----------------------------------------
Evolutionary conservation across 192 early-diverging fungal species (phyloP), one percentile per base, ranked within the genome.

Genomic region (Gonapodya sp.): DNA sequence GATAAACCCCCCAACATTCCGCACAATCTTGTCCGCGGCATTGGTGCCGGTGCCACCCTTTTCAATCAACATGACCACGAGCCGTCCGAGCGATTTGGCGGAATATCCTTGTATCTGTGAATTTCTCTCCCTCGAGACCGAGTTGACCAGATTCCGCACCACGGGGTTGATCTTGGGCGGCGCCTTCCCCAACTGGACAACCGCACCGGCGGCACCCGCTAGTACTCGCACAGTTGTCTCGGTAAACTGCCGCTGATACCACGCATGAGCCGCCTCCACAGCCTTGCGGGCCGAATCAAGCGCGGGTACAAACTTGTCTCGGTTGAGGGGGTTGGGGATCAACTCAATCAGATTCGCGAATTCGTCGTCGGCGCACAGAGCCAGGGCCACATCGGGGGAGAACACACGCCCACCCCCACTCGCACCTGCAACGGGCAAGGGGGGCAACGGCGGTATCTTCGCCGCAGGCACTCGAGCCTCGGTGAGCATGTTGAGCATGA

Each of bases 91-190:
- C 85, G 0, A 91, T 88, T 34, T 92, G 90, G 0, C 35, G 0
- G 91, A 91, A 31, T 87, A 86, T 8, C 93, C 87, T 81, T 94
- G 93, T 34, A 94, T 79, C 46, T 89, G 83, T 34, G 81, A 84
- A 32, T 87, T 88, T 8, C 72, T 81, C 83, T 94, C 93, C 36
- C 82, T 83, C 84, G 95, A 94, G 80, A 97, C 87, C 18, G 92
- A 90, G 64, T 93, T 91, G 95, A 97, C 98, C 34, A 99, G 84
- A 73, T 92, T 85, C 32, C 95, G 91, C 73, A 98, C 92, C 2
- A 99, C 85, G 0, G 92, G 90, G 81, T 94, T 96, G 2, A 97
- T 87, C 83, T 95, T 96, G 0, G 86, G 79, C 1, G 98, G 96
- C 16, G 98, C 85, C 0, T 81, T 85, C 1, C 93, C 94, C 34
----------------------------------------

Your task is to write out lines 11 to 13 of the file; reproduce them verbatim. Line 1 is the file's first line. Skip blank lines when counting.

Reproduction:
- A 99, C 85, G 0, G 92, G 90, G 81, T 94, T 96, G 2, A 97
- T 87, C 83, T 95, T 96, G 0, G 86, G 79, C 1, G 98, G 96
- C 16, G 98, C 85, C 0, T 81, T 85, C 1, C 93, C 94, C 34